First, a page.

My general rule of thumb I have during rehab is progress (1) stimulus at a time and wait 24 hours. If the next goals in rehab are to improve jumping and sprinting abilities, then choose only (1) to progress in a single day.

The reason is I want to re-evaluate the injury 24 hours after the intervention has been provided to determine if the loading was appropriate. If the next day there are no changes in swelling, then the loading was appropriate. If I provide (2) different stimulus or interventions and the next day there is a change in swelling, then I do not know which intervention it was. That’s the premise of the scientific method. Create a hypothesis, provide an experiment to test your hypothesis, and then re-test your hypothesis. This concept of experiment is a key component of the 3P Framework.



Swelling, and pain, become my (2) key indicators when progressing rehab. I find it to be incredibly helpful to have the conversation about swelling with the athlete early on. We need to set reasonable expectations and help them understand that swelling will go up and down during rehab. It’s not necessarily a bad thing. It only becomes a bad thing when that swelling continues to be present. Then we may need to re-evaluate to determine if re-injury occured or another medical complication is at play here.

Another point to communicate to the athlete is that in the team sports setting we provide daily rehab. I have been in situations where after 3 days of rehab the athlete will come in with an increase in swelling even though Day 3 was less loading than Day 2. Chronic workloads can manifest as swelling just as much as acute workloads. Set those expectations to reduce fear or anxiety for the athlete when those situations occur.


I have a love-hate relationship with compression. I love it because after compression is removed there is an immediate reduction in swelling. We see immediate changes in pain free movements and ranges of motion. Whether that may be a compression stocking, NormaTec, or GameReady – they get the job done at reducing swelling. Unfortunately, there is often a rebound effect and the swelling returns rather quickly.

Let’s go back to the analogy of a Ziploc bag filled halfway with water. If I were to squeeze one end of the bag, then the water would push to the other end of the bag. As soon as I let go of the bag, then the fluid will come back to the area of I was just squeezing. Same thing happens with static compression of a joint. Where compression can become powerful in reducing swelling is when it is combined with muscular contraction or movement.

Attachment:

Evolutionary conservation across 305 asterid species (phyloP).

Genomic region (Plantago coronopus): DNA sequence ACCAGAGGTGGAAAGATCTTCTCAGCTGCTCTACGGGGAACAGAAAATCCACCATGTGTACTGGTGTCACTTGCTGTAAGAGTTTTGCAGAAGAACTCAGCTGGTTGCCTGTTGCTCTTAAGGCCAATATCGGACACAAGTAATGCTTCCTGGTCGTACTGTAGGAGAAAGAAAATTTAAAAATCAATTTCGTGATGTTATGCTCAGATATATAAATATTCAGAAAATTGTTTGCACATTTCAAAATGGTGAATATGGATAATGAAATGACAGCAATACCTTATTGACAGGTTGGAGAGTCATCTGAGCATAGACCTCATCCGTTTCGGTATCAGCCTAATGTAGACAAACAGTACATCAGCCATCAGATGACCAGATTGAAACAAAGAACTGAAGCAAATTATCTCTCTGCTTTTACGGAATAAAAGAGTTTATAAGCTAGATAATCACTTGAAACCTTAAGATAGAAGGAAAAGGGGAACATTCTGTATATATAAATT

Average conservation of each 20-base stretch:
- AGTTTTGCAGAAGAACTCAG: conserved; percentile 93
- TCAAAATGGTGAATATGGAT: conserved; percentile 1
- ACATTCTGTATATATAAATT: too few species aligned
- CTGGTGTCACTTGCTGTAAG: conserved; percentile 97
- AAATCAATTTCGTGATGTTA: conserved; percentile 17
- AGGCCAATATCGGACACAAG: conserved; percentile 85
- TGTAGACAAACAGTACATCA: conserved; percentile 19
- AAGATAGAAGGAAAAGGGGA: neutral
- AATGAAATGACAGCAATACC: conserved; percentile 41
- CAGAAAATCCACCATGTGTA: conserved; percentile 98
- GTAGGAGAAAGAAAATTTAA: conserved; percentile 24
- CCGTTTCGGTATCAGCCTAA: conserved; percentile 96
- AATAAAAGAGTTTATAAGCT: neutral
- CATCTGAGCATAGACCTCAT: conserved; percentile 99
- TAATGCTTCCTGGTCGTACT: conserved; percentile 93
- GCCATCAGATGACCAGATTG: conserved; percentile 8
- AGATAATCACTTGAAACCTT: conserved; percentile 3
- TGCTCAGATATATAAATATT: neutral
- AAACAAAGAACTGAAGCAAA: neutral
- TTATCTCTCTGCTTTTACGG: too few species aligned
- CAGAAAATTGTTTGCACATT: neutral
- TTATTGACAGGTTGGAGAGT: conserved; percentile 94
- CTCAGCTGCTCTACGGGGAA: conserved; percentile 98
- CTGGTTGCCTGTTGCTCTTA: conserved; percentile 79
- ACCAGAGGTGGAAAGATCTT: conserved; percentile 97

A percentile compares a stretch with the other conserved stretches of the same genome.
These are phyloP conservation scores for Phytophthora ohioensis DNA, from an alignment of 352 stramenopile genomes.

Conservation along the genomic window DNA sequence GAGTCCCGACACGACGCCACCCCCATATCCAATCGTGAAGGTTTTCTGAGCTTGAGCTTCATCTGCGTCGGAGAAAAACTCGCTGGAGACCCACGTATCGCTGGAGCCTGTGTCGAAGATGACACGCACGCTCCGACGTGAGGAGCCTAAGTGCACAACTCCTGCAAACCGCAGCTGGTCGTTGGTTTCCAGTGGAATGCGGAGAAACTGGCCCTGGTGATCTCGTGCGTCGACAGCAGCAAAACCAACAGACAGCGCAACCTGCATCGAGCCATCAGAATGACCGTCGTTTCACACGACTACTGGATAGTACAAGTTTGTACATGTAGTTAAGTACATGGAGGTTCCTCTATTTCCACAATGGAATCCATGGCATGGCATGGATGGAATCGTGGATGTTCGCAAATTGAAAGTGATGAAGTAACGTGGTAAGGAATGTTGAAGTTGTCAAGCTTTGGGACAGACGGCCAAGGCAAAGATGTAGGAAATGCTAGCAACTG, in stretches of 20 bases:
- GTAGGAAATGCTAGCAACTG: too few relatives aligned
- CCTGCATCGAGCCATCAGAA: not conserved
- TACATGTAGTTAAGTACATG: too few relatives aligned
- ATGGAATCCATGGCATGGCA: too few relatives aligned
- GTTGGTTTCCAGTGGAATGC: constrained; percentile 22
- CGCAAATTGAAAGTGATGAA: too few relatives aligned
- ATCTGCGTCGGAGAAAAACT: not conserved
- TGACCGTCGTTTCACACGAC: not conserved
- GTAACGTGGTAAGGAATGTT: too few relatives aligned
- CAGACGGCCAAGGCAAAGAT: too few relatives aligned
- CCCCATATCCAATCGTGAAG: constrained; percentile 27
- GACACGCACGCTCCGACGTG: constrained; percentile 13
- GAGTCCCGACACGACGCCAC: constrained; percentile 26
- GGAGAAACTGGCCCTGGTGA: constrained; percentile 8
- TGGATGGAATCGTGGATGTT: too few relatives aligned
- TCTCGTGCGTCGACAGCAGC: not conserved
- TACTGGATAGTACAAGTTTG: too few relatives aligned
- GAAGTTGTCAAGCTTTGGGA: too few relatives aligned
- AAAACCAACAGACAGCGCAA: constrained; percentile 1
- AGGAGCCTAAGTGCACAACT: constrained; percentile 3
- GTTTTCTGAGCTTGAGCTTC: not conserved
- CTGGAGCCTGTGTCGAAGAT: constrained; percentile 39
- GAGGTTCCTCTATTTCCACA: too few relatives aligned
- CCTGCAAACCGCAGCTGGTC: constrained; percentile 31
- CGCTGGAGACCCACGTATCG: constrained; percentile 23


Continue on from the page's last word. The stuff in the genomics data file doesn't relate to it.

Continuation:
Movement is medicine is an incredibly undervalued phrase, and it applies directly to our situations of managing swelling. Our lymphatic and venous systems are embedded in muscles and surrounded by muscles. The contraction and relaxation of muscles helps literally push fluid through the 1-way valves of veins and lymph.

The muscles are our best strategy at helping eliminate swelling by pumping the fluid away from the injured area. Movement requires muscle contraction. Therefore, movement will help move fluid and ultimately reduce swelling.


Compression + muscular contraction is my number one way to reduce swelling. Sometimes we can use movement to stimulate muscle contraction and help push fluid out. If I have a swollen knee or ankle, then I will place a compression stocking over the joint as the athlete pedals on a bike.

Pool walking is another great way to combine compression and movement with the added benefits of decreases in body weight. The presence of water changes the hydrostatic pressure of cells and can facilitate the clearance of swelling in combination with muscular contraction. Decreases in body weight will ultimately reduce the load and stress through the tissue. These decreases may be needed depending on the particular phase of rehab.

In instances when movement or loading is contraindicated, then modalities become my top choice. I prefer to use some form of neuromuscular electrical stimulation (NMES) in combination with a compression unit. My favorite combo is a MarcPro + a GameReady. The MarcPro provides a constant muscle contraction for hours while the GameReady provide cycling compression.

If pain is present, then I may defer to ice and water in the GameReady to use the cold aspect to manage pain. If swelling is present in the absence of pain, then I prefer to use room temperature water. The reason for this is decreases in tissue temperature change the fluid dynamics of the tissue and could potentially impede the tissue’s ability to reduce swelling.  

Have questions on swelling? Leave a comment or connect over social media!

Adam Loiacono


Related Content

How Hormones and Exercise Impact Motor Learning: A Comprehensive Guide

January 4, 2024

NBA Feature: Sports Technology and Rehab

January 3, 2024

Complete Guide to Ankle Sprains: Recovery Tips and Return to Play

January 3, 2024

Leave a Reply

Your email address will not be published. Required fields are marked *